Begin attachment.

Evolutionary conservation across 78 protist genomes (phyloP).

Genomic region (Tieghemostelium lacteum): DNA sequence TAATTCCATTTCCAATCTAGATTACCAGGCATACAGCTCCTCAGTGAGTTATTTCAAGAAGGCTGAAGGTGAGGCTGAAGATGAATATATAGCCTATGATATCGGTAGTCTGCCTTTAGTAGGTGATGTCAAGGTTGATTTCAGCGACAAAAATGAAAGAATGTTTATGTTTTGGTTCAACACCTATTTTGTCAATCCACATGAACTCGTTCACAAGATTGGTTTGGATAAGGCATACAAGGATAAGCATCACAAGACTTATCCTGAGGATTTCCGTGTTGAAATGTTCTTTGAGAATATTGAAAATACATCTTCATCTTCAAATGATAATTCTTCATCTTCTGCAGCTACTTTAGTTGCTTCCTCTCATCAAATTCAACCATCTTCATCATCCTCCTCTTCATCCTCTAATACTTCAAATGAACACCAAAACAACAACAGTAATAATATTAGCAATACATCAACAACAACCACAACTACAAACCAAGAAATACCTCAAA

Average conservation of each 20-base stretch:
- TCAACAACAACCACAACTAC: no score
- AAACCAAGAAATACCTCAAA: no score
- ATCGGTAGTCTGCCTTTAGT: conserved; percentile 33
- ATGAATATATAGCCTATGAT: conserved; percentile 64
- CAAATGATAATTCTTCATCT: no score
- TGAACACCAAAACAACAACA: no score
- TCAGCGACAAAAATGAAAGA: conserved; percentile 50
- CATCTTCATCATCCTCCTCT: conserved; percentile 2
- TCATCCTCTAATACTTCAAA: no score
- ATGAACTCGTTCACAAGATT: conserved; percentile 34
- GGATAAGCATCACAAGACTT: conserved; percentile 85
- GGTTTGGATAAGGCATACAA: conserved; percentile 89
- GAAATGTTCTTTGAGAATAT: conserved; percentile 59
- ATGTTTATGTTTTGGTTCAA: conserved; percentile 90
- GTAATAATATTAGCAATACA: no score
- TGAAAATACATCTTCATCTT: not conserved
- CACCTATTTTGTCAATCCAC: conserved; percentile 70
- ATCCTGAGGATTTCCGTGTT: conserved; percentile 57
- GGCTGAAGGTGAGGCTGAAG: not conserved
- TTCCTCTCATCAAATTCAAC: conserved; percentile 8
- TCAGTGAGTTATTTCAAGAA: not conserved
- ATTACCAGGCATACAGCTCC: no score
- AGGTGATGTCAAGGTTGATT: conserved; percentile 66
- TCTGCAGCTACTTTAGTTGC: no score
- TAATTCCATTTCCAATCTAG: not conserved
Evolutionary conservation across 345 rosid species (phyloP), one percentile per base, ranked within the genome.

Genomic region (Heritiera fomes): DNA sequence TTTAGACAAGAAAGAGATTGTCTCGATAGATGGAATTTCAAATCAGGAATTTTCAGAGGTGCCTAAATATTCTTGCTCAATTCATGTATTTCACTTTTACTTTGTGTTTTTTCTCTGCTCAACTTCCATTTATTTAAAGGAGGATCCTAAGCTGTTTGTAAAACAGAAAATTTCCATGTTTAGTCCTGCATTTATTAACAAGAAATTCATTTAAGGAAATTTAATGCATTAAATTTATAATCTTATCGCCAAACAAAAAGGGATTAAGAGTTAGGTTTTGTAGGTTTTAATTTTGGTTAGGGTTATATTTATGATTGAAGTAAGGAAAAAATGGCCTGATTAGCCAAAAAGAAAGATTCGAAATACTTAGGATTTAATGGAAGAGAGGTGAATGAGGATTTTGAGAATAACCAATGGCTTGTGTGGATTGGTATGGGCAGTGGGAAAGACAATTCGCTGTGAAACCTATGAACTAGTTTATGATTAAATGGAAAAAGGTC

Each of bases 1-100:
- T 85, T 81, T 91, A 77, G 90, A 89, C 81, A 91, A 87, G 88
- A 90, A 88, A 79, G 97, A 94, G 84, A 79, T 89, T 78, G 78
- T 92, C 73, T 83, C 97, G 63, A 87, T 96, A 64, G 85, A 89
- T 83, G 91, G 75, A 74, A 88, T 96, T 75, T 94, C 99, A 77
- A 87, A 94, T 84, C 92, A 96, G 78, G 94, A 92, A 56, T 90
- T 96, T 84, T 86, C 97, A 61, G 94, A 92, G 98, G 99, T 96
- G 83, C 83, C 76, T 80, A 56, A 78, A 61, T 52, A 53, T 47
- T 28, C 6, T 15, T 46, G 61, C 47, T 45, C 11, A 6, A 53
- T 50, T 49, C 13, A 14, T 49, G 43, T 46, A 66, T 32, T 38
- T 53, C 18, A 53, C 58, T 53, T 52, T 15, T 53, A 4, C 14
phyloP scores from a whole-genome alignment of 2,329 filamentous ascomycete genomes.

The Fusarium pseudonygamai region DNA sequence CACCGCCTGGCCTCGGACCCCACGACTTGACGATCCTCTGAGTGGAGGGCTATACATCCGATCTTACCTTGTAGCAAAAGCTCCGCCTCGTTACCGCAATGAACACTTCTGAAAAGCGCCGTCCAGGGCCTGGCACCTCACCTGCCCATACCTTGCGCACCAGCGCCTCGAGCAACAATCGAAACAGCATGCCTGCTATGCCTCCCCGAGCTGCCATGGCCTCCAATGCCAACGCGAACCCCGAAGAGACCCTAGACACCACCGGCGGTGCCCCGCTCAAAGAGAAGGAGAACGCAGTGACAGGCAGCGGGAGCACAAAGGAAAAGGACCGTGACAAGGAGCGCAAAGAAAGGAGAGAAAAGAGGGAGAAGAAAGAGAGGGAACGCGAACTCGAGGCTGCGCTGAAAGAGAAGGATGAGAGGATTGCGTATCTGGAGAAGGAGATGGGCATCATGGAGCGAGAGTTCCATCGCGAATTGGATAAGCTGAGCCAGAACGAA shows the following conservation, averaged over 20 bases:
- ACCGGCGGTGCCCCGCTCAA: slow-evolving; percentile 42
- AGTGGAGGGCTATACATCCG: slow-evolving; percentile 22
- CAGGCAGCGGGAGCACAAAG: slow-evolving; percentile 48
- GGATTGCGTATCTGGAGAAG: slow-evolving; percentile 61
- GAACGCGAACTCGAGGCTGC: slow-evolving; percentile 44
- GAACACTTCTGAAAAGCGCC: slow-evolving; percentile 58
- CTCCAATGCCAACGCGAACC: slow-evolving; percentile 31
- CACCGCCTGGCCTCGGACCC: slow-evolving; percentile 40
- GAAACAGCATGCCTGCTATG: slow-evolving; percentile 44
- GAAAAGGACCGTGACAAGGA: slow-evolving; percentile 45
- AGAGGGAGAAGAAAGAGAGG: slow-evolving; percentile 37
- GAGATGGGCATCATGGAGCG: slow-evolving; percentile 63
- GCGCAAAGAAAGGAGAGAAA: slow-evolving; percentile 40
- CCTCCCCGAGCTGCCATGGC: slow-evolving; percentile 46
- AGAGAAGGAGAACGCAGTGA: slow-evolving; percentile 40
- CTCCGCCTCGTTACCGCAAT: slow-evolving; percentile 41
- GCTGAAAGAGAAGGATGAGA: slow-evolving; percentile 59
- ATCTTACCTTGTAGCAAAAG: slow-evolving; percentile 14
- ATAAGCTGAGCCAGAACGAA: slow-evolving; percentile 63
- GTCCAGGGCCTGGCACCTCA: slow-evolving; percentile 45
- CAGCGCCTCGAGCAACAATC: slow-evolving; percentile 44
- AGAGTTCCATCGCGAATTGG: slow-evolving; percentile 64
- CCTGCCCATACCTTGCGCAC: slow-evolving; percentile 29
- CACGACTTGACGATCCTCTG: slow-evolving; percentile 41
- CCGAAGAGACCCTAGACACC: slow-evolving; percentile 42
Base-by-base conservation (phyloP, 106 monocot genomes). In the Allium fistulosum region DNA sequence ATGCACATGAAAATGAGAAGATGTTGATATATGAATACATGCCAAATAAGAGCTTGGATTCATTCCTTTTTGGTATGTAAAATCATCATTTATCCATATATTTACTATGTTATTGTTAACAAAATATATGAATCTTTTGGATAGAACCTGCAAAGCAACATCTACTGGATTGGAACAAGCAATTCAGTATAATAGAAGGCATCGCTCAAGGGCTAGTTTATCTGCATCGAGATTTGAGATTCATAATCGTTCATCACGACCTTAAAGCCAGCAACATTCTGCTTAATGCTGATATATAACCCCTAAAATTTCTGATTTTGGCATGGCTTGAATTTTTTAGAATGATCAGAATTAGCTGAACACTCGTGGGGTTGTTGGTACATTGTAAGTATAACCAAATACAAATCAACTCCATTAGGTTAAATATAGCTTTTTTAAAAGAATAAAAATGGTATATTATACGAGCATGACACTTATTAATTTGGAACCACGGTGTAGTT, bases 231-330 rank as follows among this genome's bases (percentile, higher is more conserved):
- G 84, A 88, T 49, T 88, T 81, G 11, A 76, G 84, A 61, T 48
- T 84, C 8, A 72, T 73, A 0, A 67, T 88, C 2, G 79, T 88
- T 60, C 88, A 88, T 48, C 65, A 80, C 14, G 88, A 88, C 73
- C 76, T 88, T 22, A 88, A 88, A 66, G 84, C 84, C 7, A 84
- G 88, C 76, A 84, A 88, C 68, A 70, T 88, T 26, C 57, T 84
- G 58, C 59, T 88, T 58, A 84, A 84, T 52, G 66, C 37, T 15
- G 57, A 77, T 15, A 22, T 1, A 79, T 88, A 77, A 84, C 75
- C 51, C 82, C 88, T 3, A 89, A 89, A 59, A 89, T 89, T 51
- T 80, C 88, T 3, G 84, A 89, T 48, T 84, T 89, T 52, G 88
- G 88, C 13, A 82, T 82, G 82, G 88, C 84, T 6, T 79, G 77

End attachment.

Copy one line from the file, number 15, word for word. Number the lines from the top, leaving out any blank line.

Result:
- GGTTTGGATAAGGCATACAA: conserved; percentile 89